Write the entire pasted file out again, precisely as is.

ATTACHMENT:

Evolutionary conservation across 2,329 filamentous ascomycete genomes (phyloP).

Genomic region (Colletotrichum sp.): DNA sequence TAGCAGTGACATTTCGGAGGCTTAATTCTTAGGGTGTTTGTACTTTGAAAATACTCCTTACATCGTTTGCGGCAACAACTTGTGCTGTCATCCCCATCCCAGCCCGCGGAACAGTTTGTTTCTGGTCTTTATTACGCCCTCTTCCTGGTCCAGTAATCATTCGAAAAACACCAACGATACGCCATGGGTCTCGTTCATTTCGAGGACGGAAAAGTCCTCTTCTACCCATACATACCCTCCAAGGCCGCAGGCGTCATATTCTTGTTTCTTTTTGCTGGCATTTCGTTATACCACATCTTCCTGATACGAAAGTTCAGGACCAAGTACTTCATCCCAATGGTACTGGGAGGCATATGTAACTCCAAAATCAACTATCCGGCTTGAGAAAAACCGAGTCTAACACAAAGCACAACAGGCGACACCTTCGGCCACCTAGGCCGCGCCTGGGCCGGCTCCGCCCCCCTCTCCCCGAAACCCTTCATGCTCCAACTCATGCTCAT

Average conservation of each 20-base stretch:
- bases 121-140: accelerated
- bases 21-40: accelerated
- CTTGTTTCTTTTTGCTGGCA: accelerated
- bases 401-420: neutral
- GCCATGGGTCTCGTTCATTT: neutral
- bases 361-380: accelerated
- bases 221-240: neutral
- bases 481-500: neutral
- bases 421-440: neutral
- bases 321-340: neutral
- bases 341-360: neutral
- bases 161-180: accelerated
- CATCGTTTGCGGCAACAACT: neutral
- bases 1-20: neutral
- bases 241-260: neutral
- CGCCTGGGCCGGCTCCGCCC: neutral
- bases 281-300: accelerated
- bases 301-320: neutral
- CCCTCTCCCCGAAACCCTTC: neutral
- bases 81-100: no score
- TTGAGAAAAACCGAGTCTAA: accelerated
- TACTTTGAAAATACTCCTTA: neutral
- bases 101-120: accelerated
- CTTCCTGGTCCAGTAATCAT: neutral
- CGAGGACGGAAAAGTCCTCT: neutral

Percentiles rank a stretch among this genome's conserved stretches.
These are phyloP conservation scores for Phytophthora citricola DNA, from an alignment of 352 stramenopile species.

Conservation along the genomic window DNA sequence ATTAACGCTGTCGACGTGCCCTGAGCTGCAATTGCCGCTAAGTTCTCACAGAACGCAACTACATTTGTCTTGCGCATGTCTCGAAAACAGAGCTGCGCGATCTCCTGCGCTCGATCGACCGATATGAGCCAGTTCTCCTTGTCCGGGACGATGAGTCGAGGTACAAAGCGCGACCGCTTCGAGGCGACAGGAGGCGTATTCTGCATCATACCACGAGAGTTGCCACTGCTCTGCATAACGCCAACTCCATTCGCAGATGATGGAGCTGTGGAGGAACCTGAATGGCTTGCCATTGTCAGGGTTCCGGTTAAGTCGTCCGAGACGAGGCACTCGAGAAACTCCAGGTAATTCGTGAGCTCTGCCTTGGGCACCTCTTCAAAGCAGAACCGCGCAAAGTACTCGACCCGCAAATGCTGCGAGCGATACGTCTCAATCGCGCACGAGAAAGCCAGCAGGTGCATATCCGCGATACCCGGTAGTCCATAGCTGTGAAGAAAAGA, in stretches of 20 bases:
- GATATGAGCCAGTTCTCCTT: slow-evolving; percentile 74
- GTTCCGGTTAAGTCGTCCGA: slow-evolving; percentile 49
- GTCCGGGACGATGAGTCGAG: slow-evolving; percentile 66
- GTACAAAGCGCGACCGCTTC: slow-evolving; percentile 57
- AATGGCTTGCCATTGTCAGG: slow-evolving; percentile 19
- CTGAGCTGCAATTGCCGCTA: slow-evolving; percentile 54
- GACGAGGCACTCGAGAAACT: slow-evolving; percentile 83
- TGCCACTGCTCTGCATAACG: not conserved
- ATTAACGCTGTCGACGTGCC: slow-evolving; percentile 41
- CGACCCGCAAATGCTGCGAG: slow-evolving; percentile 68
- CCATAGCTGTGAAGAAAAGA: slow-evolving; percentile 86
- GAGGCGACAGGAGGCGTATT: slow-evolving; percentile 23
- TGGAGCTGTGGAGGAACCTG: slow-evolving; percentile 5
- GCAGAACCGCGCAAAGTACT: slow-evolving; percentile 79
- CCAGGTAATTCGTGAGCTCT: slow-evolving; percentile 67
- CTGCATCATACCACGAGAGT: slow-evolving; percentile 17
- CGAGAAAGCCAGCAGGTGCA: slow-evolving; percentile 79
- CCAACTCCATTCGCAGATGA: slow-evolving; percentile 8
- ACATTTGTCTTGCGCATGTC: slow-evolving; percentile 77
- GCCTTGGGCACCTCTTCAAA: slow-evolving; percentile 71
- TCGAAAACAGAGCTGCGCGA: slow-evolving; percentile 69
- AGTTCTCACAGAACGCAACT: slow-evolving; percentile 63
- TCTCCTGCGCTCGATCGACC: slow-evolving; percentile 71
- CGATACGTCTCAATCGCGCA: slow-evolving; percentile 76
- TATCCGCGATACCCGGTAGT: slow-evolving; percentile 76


Evolutionary conservation across 2,329 filamentous ascomycete genomes (phyloP).

Genomic region (Colletotrichum sp.): DNA sequence TAGCAGTGACATTTCGGAGGCTTAATTCTTAGGGTGTTTGTACTTTGAAAATACTCCTTACATCGTTTGCGGCAACAACTTGTGCTGTCATCCCCATCCCAGCCCGCGGAACAGTTTGTTTCTGGTCTTTATTACGCCCTCTTCCTGGTCCAGTAATCATTCGAAAAACACCAACGATACGCCATGGGTCTCGTTCATTTCGAGGACGGAAAAGTCCTCTTCTACCCATACATACCCTCCAAGGCCGCAGGCGTCATATTCTTGTTTCTTTTTGCTGGCATTTCGTTATACCACATCTTCCTGATACGAAAGTTCAGGACCAAGTACTTCATCCCAATGGTACTGGGAGGCATATGTAACTCCAAAATCAACTATCCGGCTTGAGAAAAACCGAGTCTAACACAAAGCACAACAGGCGACACCTTCGGCCACCTAGGCCGCGCCTGGGCCGGCTCCGCCCCCCTCTCCCCGAAACCCTTCATGCTCCAACTCATGCTCAT

Average conservation of each 20-base stretch:
- bases 121-140: accelerated
- bases 21-40: accelerated
- CTTGTTTCTTTTTGCTGGCA: accelerated
- bases 401-420: neutral
- GCCATGGGTCTCGTTCATTT: neutral
- bases 361-380: accelerated
- bases 221-240: neutral
- bases 481-500: neutral
- bases 421-440: neutral
- bases 321-340: neutral
- bases 341-360: neutral
- bases 161-180: accelerated
- CATCGTTTGCGGCAACAACT: neutral
- bases 1-20: neutral
- bases 241-260: neutral
- CGCCTGGGCCGGCTCCGCCC: neutral
- bases 281-300: accelerated
- bases 301-320: neutral
- CCCTCTCCCCGAAACCCTTC: neutral
- bases 81-100: no score
- TTGAGAAAAACCGAGTCTAA: accelerated
- TACTTTGAAAATACTCCTTA: neutral
- bases 101-120: accelerated
- CTTCCTGGTCCAGTAATCAT: neutral
- CGAGGACGGAAAAGTCCTCT: neutral

Percentiles rank a stretch among this genome's conserved stretches.
These are phyloP conservation scores for Phytophthora citricola DNA, from an alignment of 352 stramenopile species.

Conservation along the genomic window DNA sequence ATTAACGCTGTCGACGTGCCCTGAGCTGCAATTGCCGCTAAGTTCTCACAGAACGCAACTACATTTGTCTTGCGCATGTCTCGAAAACAGAGCTGCGCGATCTCCTGCGCTCGATCGACCGATATGAGCCAGTTCTCCTTGTCCGGGACGATGAGTCGAGGTACAAAGCGCGACCGCTTCGAGGCGACAGGAGGCGTATTCTGCATCATACCACGAGAGTTGCCACTGCTCTGCATAACGCCAACTCCATTCGCAGATGATGGAGCTGTGGAGGAACCTGAATGGCTTGCCATTGTCAGGGTTCCGGTTAAGTCGTCCGAGACGAGGCACTCGAGAAACTCCAGGTAATTCGTGAGCTCTGCCTTGGGCACCTCTTCAAAGCAGAACCGCGCAAAGTACTCGACCCGCAAATGCTGCGAGCGATACGTCTCAATCGCGCACGAGAAAGCCAGCAGGTGCATATCCGCGATACCCGGTAGTCCATAGCTGTGAAGAAAAGA, in stretches of 20 bases:
- GATATGAGCCAGTTCTCCTT: slow-evolving; percentile 74
- GTTCCGGTTAAGTCGTCCGA: slow-evolving; percentile 49
- GTCCGGGACGATGAGTCGAG: slow-evolving; percentile 66
- GTACAAAGCGCGACCGCTTC: slow-evolving; percentile 57
- AATGGCTTGCCATTGTCAGG: slow-evolving; percentile 19
- CTGAGCTGCAATTGCCGCTA: slow-evolving; percentile 54
- GACGAGGCACTCGAGAAACT: slow-evolving; percentile 83
- TGCCACTGCTCTGCATAACG: not conserved
- ATTAACGCTGTCGACGTGCC: slow-evolving; percentile 41
- CGACCCGCAAATGCTGCGAG: slow-evolving; percentile 68
- CCATAGCTGTGAAGAAAAGA: slow-evolving; percentile 86
- GAGGCGACAGGAGGCGTATT: slow-evolving; percentile 23
- TGGAGCTGTGGAGGAACCTG: slow-evolving; percentile 5
- GCAGAACCGCGCAAAGTACT: slow-evolving; percentile 79
- CCAGGTAATTCGTGAGCTCT: slow-evolving; percentile 67
- CTGCATCATACCACGAGAGT: slow-evolving; percentile 17
- CGAGAAAGCCAGCAGGTGCA: slow-evolving; percentile 79
- CCAACTCCATTCGCAGATGA: slow-evolving; percentile 8
- ACATTTGTCTTGCGCATGTC: slow-evolving; percentile 77
- GCCTTGGGCACCTCTTCAAA: slow-evolving; percentile 71
- TCGAAAACAGAGCTGCGCGA: slow-evolving; percentile 69
- AGTTCTCACAGAACGCAACT: slow-evolving; percentile 63
- TCTCCTGCGCTCGATCGACC: slow-evolving; percentile 71
- CGATACGTCTCAATCGCGCA: slow-evolving; percentile 76
- TATCCGCGATACCCGGTAGT: slow-evolving; percentile 76